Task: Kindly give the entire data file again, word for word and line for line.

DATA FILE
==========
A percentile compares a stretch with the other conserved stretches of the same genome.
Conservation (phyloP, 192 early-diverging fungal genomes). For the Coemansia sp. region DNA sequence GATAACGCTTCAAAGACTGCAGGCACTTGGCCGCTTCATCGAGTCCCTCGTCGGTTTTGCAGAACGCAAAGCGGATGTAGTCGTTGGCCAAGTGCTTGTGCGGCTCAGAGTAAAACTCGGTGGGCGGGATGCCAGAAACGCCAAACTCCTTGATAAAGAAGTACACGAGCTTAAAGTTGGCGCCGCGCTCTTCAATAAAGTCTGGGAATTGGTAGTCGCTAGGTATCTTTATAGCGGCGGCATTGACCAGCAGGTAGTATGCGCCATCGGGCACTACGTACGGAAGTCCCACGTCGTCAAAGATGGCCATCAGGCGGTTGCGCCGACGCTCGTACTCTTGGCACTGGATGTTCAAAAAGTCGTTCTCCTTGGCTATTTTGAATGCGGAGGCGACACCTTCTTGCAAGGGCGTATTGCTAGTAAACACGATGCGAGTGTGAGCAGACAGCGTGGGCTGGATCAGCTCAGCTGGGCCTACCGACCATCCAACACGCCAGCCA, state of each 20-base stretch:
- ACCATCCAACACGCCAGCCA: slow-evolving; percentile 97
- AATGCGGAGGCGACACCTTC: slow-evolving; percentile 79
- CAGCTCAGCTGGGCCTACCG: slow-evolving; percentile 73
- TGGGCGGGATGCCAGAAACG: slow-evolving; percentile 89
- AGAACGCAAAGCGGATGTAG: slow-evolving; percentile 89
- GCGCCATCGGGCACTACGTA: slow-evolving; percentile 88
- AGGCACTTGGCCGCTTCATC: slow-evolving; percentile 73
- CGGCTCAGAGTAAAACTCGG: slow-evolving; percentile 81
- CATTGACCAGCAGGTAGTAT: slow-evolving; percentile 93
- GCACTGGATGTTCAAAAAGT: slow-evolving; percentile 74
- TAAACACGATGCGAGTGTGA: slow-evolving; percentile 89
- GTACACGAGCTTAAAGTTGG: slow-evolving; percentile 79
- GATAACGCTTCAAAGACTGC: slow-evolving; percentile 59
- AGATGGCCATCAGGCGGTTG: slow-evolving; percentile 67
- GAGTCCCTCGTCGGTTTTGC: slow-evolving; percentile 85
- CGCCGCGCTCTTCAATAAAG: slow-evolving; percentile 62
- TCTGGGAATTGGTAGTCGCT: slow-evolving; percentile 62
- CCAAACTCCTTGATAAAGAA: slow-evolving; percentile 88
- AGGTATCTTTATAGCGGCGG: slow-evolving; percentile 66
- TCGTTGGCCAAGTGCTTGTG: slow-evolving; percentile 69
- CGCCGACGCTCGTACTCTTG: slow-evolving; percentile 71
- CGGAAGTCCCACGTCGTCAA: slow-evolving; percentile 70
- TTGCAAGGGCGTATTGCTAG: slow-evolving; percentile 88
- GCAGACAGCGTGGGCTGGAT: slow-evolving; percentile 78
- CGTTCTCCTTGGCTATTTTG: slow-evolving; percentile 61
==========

A percentile compares a stretch with the other conserved stretches of the same genome.
Conservation (phyloP, 192 early-diverging fungal genomes). For the Coemansia sp. region DNA sequence GATAACGCTTCAAAGACTGCAGGCACTTGGCCGCTTCATCGAGTCCCTCGTCGGTTTTGCAGAACGCAAAGCGGATGTAGTCGTTGGCCAAGTGCTTGTGCGGCTCAGAGTAAAACTCGGTGGGCGGGATGCCAGAAACGCCAAACTCCTTGATAAAGAAGTACACGAGCTTAAAGTTGGCGCCGCGCTCTTCAATAAAGTCTGGGAATTGGTAGTCGCTAGGTATCTTTATAGCGGCGGCATTGACCAGCAGGTAGTATGCGCCATCGGGCACTACGTACGGAAGTCCCACGTCGTCAAAGATGGCCATCAGGCGGTTGCGCCGACGCTCGTACTCTTGGCACTGGATGTTCAAAAAGTCGTTCTCCTTGGCTATTTTGAATGCGGAGGCGACACCTTCTTGCAAGGGCGTATTGCTAGTAAACACGATGCGAGTGTGAGCAGACAGCGTGGGCTGGATCAGCTCAGCTGGGCCTACCGACCATCCAACACGCCAGCCA, state of each 20-base stretch:
- ACCATCCAACACGCCAGCCA: slow-evolving; percentile 97
- AATGCGGAGGCGACACCTTC: slow-evolving; percentile 79
- CAGCTCAGCTGGGCCTACCG: slow-evolving; percentile 73
- TGGGCGGGATGCCAGAAACG: slow-evolving; percentile 89
- AGAACGCAAAGCGGATGTAG: slow-evolving; percentile 89
- GCGCCATCGGGCACTACGTA: slow-evolving; percentile 88
- AGGCACTTGGCCGCTTCATC: slow-evolving; percentile 73
- CGGCTCAGAGTAAAACTCGG: slow-evolving; percentile 81
- CATTGACCAGCAGGTAGTAT: slow-evolving; percentile 93
- GCACTGGATGTTCAAAAAGT: slow-evolving; percentile 74
- TAAACACGATGCGAGTGTGA: slow-evolving; percentile 89
- GTACACGAGCTTAAAGTTGG: slow-evolving; percentile 79
- GATAACGCTTCAAAGACTGC: slow-evolving; percentile 59
- AGATGGCCATCAGGCGGTTG: slow-evolving; percentile 67
- GAGTCCCTCGTCGGTTTTGC: slow-evolving; percentile 85
- CGCCGCGCTCTTCAATAAAG: slow-evolving; percentile 62
- TCTGGGAATTGGTAGTCGCT: slow-evolving; percentile 62
- CCAAACTCCTTGATAAAGAA: slow-evolving; percentile 88
- AGGTATCTTTATAGCGGCGG: slow-evolving; percentile 66
- TCGTTGGCCAAGTGCTTGTG: slow-evolving; percentile 69
- CGCCGACGCTCGTACTCTTG: slow-evolving; percentile 71
- CGGAAGTCCCACGTCGTCAA: slow-evolving; percentile 70
- TTGCAAGGGCGTATTGCTAG: slow-evolving; percentile 88
- GCAGACAGCGTGGGCTGGAT: slow-evolving; percentile 78
- CGTTCTCCTTGGCTATTTTG: slow-evolving; percentile 61